Last year the show marked its 51st anniversary, a stunning triumph not only in terms of longevity but in the enduring – and growing – appeal of steam. It’s billed as the world’s biggest steam and heritage event: there are steam threshers, cars, rollers and lorries. There is a steam-driven funfair with carousels, ghost trains and dodgems. It’s a celebration of an era, with fairground organs, 1920s dancing girls, illusionists, heavy horses, plough competitions and classic tractors.
There’s more: vintage cars, a six-stage music festival, craft marquee, food and real ale tents. And it runs for five days from 8am until midnight on a massive 600-acre site at Tarrant Hinton, 10 miles south of Shaftesbury. The numbers are impressive: 200,000 visitors, 2,000 exhibitors and 200 tonnes of coal used. This year’s theme: Foden’s Through The Ages From Steam then Diesel through to the present day. A celebration of a British Classic.
It’s an 1,800 acre country estate, of which 300 are oak woodland: there is also 80 acres of deer park with a small lake. Over the last two centuries, the estate has been used for country sports, and hedgerows and woodlands preserved for that purpose. It also offers glamping holidays in yurts and the annual Oak Fair for anyone interested in woodcraft, timber, conservation and the countryside.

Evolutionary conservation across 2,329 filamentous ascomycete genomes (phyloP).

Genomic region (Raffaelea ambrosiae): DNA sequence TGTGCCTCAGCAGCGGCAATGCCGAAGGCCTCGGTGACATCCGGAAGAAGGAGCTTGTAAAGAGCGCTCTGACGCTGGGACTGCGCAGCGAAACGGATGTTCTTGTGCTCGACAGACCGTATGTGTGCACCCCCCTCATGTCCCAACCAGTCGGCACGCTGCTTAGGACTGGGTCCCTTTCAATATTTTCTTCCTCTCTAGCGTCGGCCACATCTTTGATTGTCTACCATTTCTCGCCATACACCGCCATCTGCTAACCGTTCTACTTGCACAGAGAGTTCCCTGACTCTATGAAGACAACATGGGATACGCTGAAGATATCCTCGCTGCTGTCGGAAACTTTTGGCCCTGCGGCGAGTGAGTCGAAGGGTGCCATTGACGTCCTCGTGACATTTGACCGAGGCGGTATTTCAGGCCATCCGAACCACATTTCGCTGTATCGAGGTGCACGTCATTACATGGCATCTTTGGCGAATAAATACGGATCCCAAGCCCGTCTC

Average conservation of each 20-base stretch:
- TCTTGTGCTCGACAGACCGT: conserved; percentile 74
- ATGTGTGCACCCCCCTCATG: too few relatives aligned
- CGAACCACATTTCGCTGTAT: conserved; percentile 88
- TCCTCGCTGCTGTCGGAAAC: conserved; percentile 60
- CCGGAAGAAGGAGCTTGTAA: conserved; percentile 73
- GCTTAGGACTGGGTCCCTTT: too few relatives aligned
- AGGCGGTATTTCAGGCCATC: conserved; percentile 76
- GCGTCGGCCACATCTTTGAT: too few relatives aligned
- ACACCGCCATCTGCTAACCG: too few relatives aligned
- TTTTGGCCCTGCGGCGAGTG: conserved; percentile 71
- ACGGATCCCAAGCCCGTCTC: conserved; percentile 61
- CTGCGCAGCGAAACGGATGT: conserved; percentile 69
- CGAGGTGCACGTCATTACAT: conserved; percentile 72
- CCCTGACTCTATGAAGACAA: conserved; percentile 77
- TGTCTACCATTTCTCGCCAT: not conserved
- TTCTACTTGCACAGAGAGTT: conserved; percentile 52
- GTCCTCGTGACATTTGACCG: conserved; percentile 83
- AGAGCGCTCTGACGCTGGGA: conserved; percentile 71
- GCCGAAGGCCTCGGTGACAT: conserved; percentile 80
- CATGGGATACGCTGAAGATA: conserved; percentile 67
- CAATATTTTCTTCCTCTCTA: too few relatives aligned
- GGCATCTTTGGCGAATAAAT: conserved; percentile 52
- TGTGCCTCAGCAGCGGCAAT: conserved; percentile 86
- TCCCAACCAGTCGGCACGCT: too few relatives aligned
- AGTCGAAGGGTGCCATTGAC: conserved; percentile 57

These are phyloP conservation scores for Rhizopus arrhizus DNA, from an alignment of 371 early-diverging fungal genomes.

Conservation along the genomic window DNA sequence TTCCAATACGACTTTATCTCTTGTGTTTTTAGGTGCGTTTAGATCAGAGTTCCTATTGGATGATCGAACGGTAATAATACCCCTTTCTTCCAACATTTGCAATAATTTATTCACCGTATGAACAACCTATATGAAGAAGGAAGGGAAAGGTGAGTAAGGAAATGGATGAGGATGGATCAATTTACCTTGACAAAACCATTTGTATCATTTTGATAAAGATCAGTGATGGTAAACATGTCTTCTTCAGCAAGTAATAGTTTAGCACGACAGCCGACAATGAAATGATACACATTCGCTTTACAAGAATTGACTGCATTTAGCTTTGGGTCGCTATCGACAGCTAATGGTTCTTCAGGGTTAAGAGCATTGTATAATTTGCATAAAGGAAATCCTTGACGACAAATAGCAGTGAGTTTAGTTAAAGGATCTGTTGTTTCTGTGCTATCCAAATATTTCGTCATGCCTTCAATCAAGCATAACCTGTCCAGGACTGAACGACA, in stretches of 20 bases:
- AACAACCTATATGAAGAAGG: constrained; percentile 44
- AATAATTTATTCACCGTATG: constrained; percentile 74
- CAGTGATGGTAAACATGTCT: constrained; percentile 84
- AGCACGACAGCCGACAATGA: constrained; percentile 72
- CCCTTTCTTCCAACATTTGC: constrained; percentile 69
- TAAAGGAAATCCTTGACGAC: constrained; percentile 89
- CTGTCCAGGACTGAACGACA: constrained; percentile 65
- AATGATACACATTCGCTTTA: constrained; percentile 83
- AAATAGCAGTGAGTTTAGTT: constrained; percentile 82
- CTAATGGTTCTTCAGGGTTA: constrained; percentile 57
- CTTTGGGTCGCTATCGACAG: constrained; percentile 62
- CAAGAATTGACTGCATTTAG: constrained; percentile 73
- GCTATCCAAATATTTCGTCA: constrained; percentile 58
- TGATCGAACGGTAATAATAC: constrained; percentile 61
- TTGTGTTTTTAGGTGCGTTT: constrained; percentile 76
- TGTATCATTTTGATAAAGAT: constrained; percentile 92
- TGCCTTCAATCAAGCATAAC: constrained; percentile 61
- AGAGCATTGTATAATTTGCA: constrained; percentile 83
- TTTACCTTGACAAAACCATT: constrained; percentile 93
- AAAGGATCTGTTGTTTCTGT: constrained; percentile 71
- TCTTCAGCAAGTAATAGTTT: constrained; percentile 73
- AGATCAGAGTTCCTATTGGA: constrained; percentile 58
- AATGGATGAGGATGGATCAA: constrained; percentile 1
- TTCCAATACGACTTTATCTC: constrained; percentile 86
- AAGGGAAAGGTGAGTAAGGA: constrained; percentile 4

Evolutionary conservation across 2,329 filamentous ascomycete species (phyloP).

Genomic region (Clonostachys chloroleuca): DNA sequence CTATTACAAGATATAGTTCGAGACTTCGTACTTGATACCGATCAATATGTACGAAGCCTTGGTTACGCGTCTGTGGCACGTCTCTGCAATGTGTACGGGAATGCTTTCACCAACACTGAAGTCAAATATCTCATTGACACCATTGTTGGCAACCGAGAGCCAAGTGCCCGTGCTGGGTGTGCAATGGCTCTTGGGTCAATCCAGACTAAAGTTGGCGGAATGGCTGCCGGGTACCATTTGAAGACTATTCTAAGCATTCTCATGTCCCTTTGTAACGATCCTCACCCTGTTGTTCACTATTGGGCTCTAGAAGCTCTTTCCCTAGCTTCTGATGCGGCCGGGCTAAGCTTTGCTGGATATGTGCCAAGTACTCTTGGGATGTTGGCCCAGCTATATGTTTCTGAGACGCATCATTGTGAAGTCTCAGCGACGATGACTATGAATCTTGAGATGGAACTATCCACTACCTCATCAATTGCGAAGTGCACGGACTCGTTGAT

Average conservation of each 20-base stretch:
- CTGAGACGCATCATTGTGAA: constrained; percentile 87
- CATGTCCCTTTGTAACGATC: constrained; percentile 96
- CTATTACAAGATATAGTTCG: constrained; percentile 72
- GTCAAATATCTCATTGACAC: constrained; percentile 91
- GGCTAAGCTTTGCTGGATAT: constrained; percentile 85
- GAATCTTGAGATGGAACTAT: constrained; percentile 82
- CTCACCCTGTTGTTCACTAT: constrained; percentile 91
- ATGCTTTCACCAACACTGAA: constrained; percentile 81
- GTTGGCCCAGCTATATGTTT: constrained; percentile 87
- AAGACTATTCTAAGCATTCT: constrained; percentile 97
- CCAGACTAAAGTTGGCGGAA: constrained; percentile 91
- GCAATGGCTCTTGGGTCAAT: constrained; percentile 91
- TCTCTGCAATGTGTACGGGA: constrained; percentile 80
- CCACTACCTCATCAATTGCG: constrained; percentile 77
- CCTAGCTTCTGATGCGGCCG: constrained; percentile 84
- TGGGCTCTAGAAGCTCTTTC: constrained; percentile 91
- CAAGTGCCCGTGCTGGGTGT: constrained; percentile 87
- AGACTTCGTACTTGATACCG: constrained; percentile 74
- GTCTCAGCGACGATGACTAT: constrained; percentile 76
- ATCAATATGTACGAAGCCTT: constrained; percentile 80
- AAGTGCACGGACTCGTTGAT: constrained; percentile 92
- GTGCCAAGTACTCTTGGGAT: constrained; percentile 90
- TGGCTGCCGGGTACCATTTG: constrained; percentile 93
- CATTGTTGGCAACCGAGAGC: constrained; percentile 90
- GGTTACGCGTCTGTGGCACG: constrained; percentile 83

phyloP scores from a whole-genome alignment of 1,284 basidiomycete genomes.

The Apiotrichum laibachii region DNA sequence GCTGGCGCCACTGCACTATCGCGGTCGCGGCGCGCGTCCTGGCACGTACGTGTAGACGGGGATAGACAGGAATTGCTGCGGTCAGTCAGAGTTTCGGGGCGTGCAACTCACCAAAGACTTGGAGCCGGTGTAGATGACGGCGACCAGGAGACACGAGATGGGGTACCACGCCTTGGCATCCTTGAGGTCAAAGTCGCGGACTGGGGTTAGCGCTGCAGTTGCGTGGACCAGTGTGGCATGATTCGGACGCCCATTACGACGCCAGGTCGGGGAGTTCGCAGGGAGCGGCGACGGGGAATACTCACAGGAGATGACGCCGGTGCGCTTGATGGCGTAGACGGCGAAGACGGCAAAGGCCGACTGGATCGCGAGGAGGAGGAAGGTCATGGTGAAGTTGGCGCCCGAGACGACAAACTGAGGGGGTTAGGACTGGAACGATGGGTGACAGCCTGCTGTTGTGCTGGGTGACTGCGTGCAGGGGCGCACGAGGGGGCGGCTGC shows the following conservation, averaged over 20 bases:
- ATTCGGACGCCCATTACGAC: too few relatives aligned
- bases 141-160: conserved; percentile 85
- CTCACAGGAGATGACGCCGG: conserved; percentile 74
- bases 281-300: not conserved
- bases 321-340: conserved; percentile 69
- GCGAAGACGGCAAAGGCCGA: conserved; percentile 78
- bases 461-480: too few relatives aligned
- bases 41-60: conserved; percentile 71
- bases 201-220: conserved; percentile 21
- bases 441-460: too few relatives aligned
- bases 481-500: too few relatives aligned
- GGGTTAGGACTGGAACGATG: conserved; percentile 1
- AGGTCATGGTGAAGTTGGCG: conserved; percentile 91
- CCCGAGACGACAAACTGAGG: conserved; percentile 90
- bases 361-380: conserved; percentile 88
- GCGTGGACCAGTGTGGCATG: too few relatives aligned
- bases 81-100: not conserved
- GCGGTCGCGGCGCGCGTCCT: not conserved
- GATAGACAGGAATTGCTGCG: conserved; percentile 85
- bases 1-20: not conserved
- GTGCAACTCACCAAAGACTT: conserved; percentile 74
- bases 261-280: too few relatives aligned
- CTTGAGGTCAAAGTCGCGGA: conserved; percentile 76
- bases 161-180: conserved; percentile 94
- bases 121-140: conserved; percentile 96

There are workshops, log splitting, logging and carving, in all 180 timber-related stalls. The British Heavy Horse Logger’s team complete a number of challenges, Mere Down Falconry puts on displays and there is Have-A-Go Archery and lumberjack displays. The fair also has The Great Big Tree Climbing Company, providing tree climbing and zip wires, while Avalon Axes demonstrates axe throwing – as well as letting visitors have a go. Market Square will be stocked with local food and drink producers and there is a Childrens’ Area with a range of workshops.
For the last three years, EotR has won an award for Best Small Festival in the NME Awards. It’s restricted to 16,000 in the Larmer Tree Gardens, with four stages in use over four nights, as well as a piano in the woods. A film tent, library and games room adds to the mix. It has run since 2006 and has sold out every year from 2008. This year the headliners are Pixie, with King Krule, Angel Olsen and Big Thief among the acts.